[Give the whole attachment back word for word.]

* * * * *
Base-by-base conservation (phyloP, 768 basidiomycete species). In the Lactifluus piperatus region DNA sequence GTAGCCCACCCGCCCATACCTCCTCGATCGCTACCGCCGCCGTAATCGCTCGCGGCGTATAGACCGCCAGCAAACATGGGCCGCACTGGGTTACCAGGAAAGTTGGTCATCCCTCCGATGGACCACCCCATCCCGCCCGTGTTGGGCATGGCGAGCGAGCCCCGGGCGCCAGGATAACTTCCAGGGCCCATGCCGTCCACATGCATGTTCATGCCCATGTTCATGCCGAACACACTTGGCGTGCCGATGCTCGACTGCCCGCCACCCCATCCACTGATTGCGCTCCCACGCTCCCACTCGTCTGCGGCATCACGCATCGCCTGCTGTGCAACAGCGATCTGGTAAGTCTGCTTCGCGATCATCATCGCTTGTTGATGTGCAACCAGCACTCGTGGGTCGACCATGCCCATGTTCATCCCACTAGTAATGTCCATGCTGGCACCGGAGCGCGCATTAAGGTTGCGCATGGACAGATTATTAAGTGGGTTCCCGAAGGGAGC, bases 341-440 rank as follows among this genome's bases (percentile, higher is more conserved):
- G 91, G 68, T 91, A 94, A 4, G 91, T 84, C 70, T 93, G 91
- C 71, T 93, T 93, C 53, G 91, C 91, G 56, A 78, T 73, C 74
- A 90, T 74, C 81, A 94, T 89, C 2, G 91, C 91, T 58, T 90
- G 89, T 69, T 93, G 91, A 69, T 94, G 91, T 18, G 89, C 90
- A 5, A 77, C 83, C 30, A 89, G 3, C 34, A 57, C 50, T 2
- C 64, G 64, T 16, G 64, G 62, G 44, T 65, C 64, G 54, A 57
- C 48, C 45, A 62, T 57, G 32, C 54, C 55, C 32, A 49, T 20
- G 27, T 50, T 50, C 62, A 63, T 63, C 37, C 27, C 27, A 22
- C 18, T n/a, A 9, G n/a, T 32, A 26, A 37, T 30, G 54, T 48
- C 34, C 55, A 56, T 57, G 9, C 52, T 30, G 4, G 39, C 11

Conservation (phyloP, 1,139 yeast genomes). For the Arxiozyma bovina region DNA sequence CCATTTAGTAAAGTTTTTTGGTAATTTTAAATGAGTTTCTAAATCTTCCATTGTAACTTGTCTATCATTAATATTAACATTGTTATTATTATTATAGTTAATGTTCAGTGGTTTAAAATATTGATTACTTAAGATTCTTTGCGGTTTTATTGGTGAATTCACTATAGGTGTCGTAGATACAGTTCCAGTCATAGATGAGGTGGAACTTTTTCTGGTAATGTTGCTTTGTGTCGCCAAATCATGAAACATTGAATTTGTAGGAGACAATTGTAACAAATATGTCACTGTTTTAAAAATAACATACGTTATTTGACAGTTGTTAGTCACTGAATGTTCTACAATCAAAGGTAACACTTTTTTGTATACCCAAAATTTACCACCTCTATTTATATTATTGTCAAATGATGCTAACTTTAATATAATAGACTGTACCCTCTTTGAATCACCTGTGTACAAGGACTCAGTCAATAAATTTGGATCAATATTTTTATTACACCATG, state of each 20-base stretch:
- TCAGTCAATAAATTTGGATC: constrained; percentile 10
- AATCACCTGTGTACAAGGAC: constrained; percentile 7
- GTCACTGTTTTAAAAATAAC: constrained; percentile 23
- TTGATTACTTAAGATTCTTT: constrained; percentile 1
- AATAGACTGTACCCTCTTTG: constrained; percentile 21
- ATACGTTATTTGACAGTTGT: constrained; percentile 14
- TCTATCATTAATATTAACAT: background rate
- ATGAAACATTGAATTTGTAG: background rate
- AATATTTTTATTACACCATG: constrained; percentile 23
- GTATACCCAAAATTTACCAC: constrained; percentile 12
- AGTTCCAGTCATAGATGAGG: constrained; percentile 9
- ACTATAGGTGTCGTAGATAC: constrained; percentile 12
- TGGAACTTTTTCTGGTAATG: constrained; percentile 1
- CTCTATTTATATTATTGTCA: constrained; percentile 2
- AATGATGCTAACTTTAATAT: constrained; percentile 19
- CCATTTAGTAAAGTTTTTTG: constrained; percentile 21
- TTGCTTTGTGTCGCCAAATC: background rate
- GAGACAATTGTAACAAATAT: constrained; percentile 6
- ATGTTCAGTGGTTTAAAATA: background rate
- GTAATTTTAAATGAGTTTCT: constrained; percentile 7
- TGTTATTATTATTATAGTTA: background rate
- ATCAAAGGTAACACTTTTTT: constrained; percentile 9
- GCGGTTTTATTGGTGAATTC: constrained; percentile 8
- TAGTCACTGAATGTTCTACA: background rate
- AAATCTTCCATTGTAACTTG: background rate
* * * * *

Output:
Base-by-base conservation (phyloP, 768 basidiomycete species). In the Lactifluus piperatus region DNA sequence GTAGCCCACCCGCCCATACCTCCTCGATCGCTACCGCCGCCGTAATCGCTCGCGGCGTATAGACCGCCAGCAAACATGGGCCGCACTGGGTTACCAGGAAAGTTGGTCATCCCTCCGATGGACCACCCCATCCCGCCCGTGTTGGGCATGGCGAGCGAGCCCCGGGCGCCAGGATAACTTCCAGGGCCCATGCCGTCCACATGCATGTTCATGCCCATGTTCATGCCGAACACACTTGGCGTGCCGATGCTCGACTGCCCGCCACCCCATCCACTGATTGCGCTCCCACGCTCCCACTCGTCTGCGGCATCACGCATCGCCTGCTGTGCAACAGCGATCTGGTAAGTCTGCTTCGCGATCATCATCGCTTGTTGATGTGCAACCAGCACTCGTGGGTCGACCATGCCCATGTTCATCCCACTAGTAATGTCCATGCTGGCACCGGAGCGCGCATTAAGGTTGCGCATGGACAGATTATTAAGTGGGTTCCCGAAGGGAGC, bases 341-440 rank as follows among this genome's bases (percentile, higher is more conserved):
- G 91, G 68, T 91, A 94, A 4, G 91, T 84, C 70, T 93, G 91
- C 71, T 93, T 93, C 53, G 91, C 91, G 56, A 78, T 73, C 74
- A 90, T 74, C 81, A 94, T 89, C 2, G 91, C 91, T 58, T 90
- G 89, T 69, T 93, G 91, A 69, T 94, G 91, T 18, G 89, C 90
- A 5, A 77, C 83, C 30, A 89, G 3, C 34, A 57, C 50, T 2
- C 64, G 64, T 16, G 64, G 62, G 44, T 65, C 64, G 54, A 57
- C 48, C 45, A 62, T 57, G 32, C 54, C 55, C 32, A 49, T 20
- G 27, T 50, T 50, C 62, A 63, T 63, C 37, C 27, C 27, A 22
- C 18, T n/a, A 9, G n/a, T 32, A 26, A 37, T 30, G 54, T 48
- C 34, C 55, A 56, T 57, G 9, C 52, T 30, G 4, G 39, C 11

Conservation (phyloP, 1,139 yeast genomes). For the Arxiozyma bovina region DNA sequence CCATTTAGTAAAGTTTTTTGGTAATTTTAAATGAGTTTCTAAATCTTCCATTGTAACTTGTCTATCATTAATATTAACATTGTTATTATTATTATAGTTAATGTTCAGTGGTTTAAAATATTGATTACTTAAGATTCTTTGCGGTTTTATTGGTGAATTCACTATAGGTGTCGTAGATACAGTTCCAGTCATAGATGAGGTGGAACTTTTTCTGGTAATGTTGCTTTGTGTCGCCAAATCATGAAACATTGAATTTGTAGGAGACAATTGTAACAAATATGTCACTGTTTTAAAAATAACATACGTTATTTGACAGTTGTTAGTCACTGAATGTTCTACAATCAAAGGTAACACTTTTTTGTATACCCAAAATTTACCACCTCTATTTATATTATTGTCAAATGATGCTAACTTTAATATAATAGACTGTACCCTCTTTGAATCACCTGTGTACAAGGACTCAGTCAATAAATTTGGATCAATATTTTTATTACACCATG, state of each 20-base stretch:
- TCAGTCAATAAATTTGGATC: constrained; percentile 10
- AATCACCTGTGTACAAGGAC: constrained; percentile 7
- GTCACTGTTTTAAAAATAAC: constrained; percentile 23
- TTGATTACTTAAGATTCTTT: constrained; percentile 1
- AATAGACTGTACCCTCTTTG: constrained; percentile 21
- ATACGTTATTTGACAGTTGT: constrained; percentile 14
- TCTATCATTAATATTAACAT: background rate
- ATGAAACATTGAATTTGTAG: background rate
- AATATTTTTATTACACCATG: constrained; percentile 23
- GTATACCCAAAATTTACCAC: constrained; percentile 12
- AGTTCCAGTCATAGATGAGG: constrained; percentile 9
- ACTATAGGTGTCGTAGATAC: constrained; percentile 12
- TGGAACTTTTTCTGGTAATG: constrained; percentile 1
- CTCTATTTATATTATTGTCA: constrained; percentile 2
- AATGATGCTAACTTTAATAT: constrained; percentile 19
- CCATTTAGTAAAGTTTTTTG: constrained; percentile 21
- TTGCTTTGTGTCGCCAAATC: background rate
- GAGACAATTGTAACAAATAT: constrained; percentile 6
- ATGTTCAGTGGTTTAAAATA: background rate
- GTAATTTTAAATGAGTTTCT: constrained; percentile 7
- TGTTATTATTATTATAGTTA: background rate
- ATCAAAGGTAACACTTTTTT: constrained; percentile 9
- GCGGTTTTATTGGTGAATTC: constrained; percentile 8
- TAGTCACTGAATGTTCTACA: background rate
- AAATCTTCCATTGTAACTTG: background rate